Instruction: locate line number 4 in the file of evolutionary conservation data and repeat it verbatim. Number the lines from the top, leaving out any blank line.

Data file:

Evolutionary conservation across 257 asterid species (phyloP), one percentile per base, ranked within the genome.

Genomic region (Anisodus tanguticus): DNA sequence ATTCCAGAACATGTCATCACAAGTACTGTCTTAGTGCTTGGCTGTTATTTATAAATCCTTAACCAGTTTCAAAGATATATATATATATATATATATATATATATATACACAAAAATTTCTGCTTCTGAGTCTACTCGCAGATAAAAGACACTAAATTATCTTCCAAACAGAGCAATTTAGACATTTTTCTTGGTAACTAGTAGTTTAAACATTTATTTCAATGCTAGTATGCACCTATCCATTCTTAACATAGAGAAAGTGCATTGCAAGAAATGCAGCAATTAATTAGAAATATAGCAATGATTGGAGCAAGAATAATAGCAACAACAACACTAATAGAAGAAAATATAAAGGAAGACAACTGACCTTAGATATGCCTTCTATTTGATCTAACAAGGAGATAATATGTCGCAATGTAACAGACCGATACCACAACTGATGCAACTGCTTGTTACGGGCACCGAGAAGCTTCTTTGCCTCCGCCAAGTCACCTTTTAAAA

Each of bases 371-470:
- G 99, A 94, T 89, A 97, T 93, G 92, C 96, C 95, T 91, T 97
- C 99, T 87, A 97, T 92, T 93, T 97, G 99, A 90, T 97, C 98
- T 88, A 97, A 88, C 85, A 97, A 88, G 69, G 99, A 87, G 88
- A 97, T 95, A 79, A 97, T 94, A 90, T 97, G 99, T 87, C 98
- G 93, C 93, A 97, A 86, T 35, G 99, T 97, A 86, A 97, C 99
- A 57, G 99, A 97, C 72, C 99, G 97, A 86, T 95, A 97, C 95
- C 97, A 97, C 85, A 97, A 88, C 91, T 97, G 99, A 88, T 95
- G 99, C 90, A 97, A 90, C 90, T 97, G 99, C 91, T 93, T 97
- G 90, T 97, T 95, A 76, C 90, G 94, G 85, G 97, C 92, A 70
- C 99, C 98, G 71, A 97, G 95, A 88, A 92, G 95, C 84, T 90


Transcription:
- G 99, A 94, T 89, A 97, T 93, G 92, C 96, C 95, T 91, T 97